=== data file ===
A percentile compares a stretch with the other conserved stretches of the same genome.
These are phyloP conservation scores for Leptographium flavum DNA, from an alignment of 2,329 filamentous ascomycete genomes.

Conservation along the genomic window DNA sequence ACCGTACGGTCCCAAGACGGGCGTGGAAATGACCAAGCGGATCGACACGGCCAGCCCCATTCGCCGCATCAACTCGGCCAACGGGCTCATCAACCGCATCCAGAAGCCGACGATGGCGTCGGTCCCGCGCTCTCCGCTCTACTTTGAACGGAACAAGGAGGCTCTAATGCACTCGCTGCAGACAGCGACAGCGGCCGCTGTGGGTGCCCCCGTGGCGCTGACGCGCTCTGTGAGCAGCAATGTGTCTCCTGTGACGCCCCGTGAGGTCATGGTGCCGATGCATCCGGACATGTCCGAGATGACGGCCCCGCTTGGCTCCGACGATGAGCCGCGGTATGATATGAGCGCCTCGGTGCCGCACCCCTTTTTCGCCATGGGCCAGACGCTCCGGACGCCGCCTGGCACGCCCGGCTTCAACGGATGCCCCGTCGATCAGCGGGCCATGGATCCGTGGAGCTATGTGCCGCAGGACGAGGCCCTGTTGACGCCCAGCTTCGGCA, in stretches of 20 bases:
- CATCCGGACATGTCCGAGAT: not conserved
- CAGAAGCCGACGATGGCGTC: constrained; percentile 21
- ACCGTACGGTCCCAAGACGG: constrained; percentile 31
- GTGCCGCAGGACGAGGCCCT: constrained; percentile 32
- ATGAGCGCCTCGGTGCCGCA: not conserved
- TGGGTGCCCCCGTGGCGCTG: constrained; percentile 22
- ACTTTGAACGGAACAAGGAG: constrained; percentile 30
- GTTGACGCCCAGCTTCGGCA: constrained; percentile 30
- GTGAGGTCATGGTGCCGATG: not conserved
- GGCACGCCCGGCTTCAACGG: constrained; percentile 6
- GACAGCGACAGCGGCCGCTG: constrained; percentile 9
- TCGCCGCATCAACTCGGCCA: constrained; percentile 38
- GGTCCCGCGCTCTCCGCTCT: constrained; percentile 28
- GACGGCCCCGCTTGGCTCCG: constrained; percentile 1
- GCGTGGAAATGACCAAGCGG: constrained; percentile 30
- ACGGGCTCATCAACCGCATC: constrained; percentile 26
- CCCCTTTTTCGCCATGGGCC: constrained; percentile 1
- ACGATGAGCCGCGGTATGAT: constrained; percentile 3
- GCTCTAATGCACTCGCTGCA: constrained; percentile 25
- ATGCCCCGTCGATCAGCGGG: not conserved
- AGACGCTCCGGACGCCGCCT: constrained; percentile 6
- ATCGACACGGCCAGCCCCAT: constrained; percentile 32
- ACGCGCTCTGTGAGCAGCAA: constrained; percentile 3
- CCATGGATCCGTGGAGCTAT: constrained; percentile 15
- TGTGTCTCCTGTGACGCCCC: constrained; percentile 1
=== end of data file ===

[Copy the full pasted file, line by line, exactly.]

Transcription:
A percentile compares a stretch with the other conserved stretches of the same genome.
These are phyloP conservation scores for Leptographium flavum DNA, from an alignment of 2,329 filamentous ascomycete genomes.

Conservation along the genomic window DNA sequence ACCGTACGGTCCCAAGACGGGCGTGGAAATGACCAAGCGGATCGACACGGCCAGCCCCATTCGCCGCATCAACTCGGCCAACGGGCTCATCAACCGCATCCAGAAGCCGACGATGGCGTCGGTCCCGCGCTCTCCGCTCTACTTTGAACGGAACAAGGAGGCTCTAATGCACTCGCTGCAGACAGCGACAGCGGCCGCTGTGGGTGCCCCCGTGGCGCTGACGCGCTCTGTGAGCAGCAATGTGTCTCCTGTGACGCCCCGTGAGGTCATGGTGCCGATGCATCCGGACATGTCCGAGATGACGGCCCCGCTTGGCTCCGACGATGAGCCGCGGTATGATATGAGCGCCTCGGTGCCGCACCCCTTTTTCGCCATGGGCCAGACGCTCCGGACGCCGCCTGGCACGCCCGGCTTCAACGGATGCCCCGTCGATCAGCGGGCCATGGATCCGTGGAGCTATGTGCCGCAGGACGAGGCCCTGTTGACGCCCAGCTTCGGCA, in stretches of 20 bases:
- CATCCGGACATGTCCGAGAT: not conserved
- CAGAAGCCGACGATGGCGTC: constrained; percentile 21
- ACCGTACGGTCCCAAGACGG: constrained; percentile 31
- GTGCCGCAGGACGAGGCCCT: constrained; percentile 32
- ATGAGCGCCTCGGTGCCGCA: not conserved
- TGGGTGCCCCCGTGGCGCTG: constrained; percentile 22
- ACTTTGAACGGAACAAGGAG: constrained; percentile 30
- GTTGACGCCCAGCTTCGGCA: constrained; percentile 30
- GTGAGGTCATGGTGCCGATG: not conserved
- GGCACGCCCGGCTTCAACGG: constrained; percentile 6
- GACAGCGACAGCGGCCGCTG: constrained; percentile 9
- TCGCCGCATCAACTCGGCCA: constrained; percentile 38
- GGTCCCGCGCTCTCCGCTCT: constrained; percentile 28
- GACGGCCCCGCTTGGCTCCG: constrained; percentile 1
- GCGTGGAAATGACCAAGCGG: constrained; percentile 30
- ACGGGCTCATCAACCGCATC: constrained; percentile 26
- CCCCTTTTTCGCCATGGGCC: constrained; percentile 1
- ACGATGAGCCGCGGTATGAT: constrained; percentile 3
- GCTCTAATGCACTCGCTGCA: constrained; percentile 25
- ATGCCCCGTCGATCAGCGGG: not conserved
- AGACGCTCCGGACGCCGCCT: constrained; percentile 6
- ATCGACACGGCCAGCCCCAT: constrained; percentile 32
- ACGCGCTCTGTGAGCAGCAA: constrained; percentile 3
- CCATGGATCCGTGGAGCTAT: constrained; percentile 15
- TGTGTCTCCTGTGACGCCCC: constrained; percentile 1